Electrical contractors use pulling rope - from twines and twisted poly on the low end to polyester composite double braids in diameters up to 1 1/2 inches for heavy, multi-cable installations - to pull cable and heavy wire through conduit.
Only synthetic products are used in this application because natural fiber ropes are heavy, absorb and retain water, and have coarse, abrasive surfaces.
Nylon rope should never be used to pull cable - it stretches and can snap back like a rubber band and cause serious injury.
We strongly suggest you make it a point to know what kind of rope you're using, inspect it prior to every use, and if it starts to show signs of wear, replace it.
Double braided polyester composite rope is recommended for heavy pulls, especially where multiple cables are being installed. Most equipment manufacturers specify that the rope used should have very low stretch, and that its tensile strength be matched to the cable puller’s maximum pulling force, using a minimum 4:1 safety factor. So a cable tugger with a maximum pulling force of 8000 lbs. should use a pulling rope with a breaking strength of 32,000 lbs or more.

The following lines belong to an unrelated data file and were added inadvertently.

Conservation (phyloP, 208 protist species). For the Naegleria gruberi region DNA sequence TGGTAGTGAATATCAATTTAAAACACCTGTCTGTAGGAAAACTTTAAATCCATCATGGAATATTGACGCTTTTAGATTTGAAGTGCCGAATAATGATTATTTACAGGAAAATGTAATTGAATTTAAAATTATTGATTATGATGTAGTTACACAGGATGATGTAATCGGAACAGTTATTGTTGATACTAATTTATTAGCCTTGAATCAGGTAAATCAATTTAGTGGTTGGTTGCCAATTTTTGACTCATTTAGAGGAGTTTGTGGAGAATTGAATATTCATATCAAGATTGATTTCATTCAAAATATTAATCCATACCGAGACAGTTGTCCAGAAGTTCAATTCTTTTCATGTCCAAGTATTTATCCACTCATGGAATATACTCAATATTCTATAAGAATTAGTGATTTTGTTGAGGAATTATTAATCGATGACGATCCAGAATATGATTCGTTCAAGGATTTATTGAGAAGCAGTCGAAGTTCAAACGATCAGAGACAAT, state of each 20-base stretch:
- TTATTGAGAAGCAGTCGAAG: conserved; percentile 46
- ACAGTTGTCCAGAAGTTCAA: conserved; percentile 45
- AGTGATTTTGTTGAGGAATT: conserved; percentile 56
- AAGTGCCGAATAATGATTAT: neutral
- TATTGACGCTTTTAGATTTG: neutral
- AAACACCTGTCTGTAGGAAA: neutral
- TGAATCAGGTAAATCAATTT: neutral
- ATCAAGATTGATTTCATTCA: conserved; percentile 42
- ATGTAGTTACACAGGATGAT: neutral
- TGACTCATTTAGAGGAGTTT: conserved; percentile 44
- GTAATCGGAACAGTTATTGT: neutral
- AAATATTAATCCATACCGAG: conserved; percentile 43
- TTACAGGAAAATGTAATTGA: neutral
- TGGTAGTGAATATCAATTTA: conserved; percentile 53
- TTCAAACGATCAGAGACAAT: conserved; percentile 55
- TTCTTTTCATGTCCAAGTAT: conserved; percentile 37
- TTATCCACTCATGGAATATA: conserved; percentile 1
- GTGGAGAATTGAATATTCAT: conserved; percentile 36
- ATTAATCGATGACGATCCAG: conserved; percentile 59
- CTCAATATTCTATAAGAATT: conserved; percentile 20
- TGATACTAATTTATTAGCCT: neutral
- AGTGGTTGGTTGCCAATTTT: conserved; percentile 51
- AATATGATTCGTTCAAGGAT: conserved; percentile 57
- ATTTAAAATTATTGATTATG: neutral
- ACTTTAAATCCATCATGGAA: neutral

Twisted polypropylene rope can be used to pull heavier ropes, or sometimes to pull cable. Its main virtues are that it's inexpensive, light in weight, has a slippery surface, and has excellent dielectric properties. The downsides are that (a) it has some stretch - not as much as nylon, but more than polyester, and (b) it has a very low melt point and can start to melt and stick to surfaces it touches when frictional heat builds up.
Woven polyester tapes are offered for sale just for measuring and pulling. Woven polyester tapes are a good step up from poly rope. The stretch is very low and the strength high. Available features include sequential footage markings for distance measurement and a detectable version with woven-in tracer wires.
Polypropylene twines similar to those available for tie-downs at home improvement stores are used with power fishing systems. Electrical contractors use these poly twines only to pull heavier rope through conduit – not to pull cable. After being blown or vacuumed through the conduit, polypropylene twines are sometimes left in place for future use.
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